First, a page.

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Abstract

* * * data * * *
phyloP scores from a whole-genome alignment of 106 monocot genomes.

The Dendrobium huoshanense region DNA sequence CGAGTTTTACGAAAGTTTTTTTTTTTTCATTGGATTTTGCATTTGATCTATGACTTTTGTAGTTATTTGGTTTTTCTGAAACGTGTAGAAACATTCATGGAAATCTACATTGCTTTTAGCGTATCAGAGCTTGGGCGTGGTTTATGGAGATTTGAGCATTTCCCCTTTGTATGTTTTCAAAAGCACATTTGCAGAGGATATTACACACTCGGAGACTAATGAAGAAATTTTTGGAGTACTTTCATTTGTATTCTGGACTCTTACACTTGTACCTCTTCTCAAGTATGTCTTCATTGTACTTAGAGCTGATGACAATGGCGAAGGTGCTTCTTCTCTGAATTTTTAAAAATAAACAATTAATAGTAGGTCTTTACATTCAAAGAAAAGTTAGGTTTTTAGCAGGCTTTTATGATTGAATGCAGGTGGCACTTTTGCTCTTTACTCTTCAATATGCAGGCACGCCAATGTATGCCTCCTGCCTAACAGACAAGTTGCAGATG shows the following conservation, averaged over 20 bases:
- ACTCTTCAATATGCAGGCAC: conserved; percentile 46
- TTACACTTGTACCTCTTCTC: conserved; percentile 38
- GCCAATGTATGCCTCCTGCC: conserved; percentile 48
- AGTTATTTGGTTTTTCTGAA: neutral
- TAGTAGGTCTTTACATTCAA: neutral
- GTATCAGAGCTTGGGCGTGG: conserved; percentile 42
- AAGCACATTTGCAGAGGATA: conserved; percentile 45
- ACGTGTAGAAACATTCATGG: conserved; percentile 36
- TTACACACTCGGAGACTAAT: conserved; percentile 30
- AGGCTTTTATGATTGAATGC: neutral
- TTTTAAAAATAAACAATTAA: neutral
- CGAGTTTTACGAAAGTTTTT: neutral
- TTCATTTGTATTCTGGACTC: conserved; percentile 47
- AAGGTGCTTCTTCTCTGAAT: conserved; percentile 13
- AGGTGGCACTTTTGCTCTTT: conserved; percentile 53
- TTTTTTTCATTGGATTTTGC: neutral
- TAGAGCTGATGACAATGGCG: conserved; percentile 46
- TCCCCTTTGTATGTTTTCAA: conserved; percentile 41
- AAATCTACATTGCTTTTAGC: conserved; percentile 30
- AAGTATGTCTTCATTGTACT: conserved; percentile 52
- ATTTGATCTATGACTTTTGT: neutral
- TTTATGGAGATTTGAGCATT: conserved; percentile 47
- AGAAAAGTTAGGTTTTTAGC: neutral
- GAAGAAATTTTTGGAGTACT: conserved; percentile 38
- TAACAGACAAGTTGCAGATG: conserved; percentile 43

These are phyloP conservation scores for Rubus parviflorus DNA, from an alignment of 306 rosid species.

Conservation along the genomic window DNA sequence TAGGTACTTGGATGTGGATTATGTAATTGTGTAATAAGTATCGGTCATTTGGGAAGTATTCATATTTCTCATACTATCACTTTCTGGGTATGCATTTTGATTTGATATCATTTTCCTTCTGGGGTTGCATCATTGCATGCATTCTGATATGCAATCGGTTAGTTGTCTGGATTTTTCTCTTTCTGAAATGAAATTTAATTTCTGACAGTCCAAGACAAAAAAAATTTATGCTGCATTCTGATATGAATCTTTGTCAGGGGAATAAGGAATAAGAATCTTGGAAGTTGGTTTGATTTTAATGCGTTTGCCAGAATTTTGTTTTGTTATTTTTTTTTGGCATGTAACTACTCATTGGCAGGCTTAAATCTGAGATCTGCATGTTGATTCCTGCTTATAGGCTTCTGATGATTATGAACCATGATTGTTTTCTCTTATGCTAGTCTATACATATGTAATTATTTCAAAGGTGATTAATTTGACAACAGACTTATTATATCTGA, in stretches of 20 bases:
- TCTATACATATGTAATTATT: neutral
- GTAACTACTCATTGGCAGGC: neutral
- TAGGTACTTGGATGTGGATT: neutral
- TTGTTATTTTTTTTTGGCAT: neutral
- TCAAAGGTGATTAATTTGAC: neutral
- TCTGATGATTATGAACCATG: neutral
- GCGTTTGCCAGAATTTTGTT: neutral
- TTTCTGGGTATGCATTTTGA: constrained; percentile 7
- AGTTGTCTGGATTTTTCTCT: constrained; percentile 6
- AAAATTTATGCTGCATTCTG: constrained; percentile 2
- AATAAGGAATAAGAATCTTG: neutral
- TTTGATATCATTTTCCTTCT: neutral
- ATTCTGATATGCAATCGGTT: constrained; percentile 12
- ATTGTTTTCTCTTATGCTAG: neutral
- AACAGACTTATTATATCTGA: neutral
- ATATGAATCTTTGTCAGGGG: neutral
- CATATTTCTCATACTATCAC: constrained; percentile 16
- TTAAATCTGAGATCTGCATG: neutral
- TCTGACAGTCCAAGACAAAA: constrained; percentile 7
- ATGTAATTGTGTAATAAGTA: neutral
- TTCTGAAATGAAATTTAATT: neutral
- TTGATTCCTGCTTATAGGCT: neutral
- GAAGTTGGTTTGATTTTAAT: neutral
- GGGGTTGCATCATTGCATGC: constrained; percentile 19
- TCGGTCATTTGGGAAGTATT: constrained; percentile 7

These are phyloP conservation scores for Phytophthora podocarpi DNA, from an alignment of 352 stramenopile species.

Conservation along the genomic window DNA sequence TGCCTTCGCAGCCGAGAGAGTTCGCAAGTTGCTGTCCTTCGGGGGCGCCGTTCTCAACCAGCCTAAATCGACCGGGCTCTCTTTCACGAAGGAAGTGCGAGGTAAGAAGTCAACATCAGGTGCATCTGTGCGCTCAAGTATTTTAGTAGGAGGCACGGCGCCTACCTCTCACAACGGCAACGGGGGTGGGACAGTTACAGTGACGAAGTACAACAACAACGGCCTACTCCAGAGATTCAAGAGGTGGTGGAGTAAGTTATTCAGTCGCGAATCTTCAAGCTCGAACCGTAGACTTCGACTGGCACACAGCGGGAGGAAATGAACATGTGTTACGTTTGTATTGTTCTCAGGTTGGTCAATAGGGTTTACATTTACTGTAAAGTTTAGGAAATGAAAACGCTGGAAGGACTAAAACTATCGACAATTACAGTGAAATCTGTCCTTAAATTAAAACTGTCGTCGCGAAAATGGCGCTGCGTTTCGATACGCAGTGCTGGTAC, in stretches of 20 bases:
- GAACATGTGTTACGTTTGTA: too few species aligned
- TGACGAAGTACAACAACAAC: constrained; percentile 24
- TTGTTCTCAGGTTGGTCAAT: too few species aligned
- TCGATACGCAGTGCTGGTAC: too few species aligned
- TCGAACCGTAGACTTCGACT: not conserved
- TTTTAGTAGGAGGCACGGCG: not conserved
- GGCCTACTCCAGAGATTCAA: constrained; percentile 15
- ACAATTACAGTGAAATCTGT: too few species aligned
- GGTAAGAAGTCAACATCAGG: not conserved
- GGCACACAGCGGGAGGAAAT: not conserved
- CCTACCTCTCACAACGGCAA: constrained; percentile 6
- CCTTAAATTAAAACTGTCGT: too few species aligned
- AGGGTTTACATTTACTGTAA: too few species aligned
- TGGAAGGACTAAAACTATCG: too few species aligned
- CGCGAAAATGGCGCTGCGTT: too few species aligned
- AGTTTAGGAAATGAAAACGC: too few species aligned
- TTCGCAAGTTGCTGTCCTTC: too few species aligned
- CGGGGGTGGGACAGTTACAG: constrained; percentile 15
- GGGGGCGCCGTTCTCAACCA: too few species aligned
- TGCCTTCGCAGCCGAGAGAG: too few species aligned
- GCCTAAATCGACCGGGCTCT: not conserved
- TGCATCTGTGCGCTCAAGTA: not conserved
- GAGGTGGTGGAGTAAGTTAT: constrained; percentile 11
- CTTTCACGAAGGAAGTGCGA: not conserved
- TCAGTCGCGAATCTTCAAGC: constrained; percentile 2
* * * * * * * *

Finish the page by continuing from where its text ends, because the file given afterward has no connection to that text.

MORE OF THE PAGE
Based on the conditional independence or unconfoundedness assumption, matching has become a popular approach to estimate average treatment effects. Checking the sensitivity of the estimated results with respect to deviations from this identifying assumption has become an increasingly important topic in the applied evaluation literature. If there are unobserved variables that affect assignment into treatment and the outcome variable simultaneously, a hidden bias might arise to which matching estimators are not robust. We address this problem with the bounding approach proposed by Rosenbaum (Observational Studies, 2nd ed., New York: Springer), where mhbounds lets the researcher determine how strongly an unmeasured variable must influence the selection process to undermine the implications of the matching analysis.

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